Are you traveling overseas this holiday season? Very few people are taking advantage of flight delay compensation as outlined by the Montreal Convention and the EU.

The treaty provides for up to $2,600 for flight delays on international trips.  In fact, FlyersRights calculates that it's well over a billion dollars in lost compensations by people who didn't know their rights.

The treaty also provides that it's on a modified no fault basis. So the burden of proof is on the airlines to prove that they took all reasonable steps to avoid the delay.

Also, there are delay compensation rights if you're flying to or within Europe. Again, the airlines will not tell you about this and neither will the Department of Transportation.

Business travel writer Joe Brancatelli is right when he says that being an airline means never having to give you the seat for which you paid. It means never having to fly on time. It means not having to get you home if it strands you halfway around the world. Being an airline means never even having to fly you to the city that appears on the ticket you purchased. Actually, being an airline means never having to fly aircraft - which pretty much means you're not even an airline.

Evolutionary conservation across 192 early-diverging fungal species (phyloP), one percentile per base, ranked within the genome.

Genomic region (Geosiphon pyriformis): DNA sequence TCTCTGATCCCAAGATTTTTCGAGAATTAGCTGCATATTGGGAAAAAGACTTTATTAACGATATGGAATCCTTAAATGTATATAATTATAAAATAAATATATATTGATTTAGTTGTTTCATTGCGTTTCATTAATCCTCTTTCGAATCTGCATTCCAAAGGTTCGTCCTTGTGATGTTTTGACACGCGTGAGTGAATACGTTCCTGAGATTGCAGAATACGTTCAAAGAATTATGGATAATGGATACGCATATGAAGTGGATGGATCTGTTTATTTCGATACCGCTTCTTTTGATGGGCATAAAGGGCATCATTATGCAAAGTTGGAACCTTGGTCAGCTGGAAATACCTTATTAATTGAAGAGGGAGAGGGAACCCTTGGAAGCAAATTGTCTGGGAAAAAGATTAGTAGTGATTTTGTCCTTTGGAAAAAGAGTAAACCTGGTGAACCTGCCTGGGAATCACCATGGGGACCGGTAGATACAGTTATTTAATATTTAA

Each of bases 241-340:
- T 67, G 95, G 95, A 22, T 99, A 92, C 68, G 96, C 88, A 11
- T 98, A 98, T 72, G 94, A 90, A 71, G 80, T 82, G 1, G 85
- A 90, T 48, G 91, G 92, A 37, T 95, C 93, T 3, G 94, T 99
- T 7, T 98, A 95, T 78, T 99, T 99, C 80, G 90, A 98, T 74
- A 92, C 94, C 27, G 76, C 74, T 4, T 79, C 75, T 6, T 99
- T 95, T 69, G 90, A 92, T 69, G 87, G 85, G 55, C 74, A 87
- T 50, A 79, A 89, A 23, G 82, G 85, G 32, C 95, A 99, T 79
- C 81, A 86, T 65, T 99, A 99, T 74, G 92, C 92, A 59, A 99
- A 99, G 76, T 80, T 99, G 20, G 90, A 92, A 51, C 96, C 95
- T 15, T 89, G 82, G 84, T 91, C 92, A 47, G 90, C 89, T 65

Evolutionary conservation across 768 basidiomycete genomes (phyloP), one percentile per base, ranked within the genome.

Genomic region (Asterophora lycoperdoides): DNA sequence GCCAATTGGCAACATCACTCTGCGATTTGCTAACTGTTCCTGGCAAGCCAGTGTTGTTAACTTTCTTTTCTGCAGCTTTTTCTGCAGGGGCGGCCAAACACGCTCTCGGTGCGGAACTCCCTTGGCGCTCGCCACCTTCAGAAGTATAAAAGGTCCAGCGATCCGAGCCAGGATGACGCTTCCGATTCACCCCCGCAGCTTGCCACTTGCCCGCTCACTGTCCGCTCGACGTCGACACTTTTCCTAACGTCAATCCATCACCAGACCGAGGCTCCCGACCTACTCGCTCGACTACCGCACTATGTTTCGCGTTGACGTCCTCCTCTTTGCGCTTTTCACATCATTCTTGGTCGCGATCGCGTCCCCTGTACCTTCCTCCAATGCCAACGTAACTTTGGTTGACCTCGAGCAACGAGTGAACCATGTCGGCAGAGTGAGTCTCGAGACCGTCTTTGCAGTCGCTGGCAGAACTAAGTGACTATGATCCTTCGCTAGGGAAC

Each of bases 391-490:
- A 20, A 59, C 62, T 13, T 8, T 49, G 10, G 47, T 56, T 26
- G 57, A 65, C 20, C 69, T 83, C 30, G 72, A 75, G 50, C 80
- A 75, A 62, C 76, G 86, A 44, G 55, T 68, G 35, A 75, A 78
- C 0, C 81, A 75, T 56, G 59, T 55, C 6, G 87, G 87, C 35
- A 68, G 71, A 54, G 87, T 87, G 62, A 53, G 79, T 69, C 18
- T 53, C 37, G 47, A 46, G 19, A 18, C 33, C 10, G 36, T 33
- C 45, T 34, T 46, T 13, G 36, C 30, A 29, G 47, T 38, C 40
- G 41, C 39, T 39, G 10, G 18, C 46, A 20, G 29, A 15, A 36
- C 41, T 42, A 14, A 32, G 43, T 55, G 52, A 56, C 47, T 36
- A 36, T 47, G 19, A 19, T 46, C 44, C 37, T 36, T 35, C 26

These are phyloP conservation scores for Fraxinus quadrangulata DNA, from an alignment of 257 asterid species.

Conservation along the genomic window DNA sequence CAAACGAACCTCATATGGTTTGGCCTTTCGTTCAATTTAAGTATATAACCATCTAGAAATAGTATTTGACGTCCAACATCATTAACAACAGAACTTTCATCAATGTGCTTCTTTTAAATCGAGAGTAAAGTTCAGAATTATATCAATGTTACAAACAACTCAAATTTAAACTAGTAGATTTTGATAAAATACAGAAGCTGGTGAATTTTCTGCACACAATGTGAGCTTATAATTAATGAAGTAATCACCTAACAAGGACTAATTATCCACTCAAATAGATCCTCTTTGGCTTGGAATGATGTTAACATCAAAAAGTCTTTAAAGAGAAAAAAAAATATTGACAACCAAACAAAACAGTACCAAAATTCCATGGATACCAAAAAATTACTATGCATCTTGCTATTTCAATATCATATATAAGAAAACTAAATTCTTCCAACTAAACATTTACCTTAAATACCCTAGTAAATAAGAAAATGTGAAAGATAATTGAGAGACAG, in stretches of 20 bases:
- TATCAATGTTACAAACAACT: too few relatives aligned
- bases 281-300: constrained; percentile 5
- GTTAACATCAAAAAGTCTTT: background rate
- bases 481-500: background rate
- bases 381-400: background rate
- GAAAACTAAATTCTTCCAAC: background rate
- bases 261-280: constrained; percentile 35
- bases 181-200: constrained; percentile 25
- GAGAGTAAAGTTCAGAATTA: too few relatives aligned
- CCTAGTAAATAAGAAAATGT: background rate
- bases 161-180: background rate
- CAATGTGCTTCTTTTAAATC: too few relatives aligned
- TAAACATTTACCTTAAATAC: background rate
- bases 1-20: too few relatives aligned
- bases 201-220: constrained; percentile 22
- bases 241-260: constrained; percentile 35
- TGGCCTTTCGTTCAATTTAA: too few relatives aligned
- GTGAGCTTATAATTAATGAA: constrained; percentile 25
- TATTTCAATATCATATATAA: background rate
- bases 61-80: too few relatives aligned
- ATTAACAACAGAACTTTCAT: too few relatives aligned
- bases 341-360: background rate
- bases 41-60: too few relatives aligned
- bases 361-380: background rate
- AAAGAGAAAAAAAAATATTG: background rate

Welcome to the new Titanic

In previous columns we've called the cheapest seats on the plane 'Last Class' instead of coach because passengers are made to feel like a third or fourth class citizens from the moment they book until they flee the airport. 

However, a better term may be "no class" or "classless" - and also keep a lookout for "pet class", where customers travel in cargo with the animals. Pet food included!

An incident that changed history was back in 2010 when six passengers on a Russian airline Tatarstan Airlines were forced to stand in the aisles for their entire flight after the wrong airplane - one with too few seats- showed up at the airport. The flight was between Antalya, Turkey and Ekaterinburg, Russia. It was meant to be on a 148-seat Boeing 737. Instead a 142-seat 737 showed up at the gate.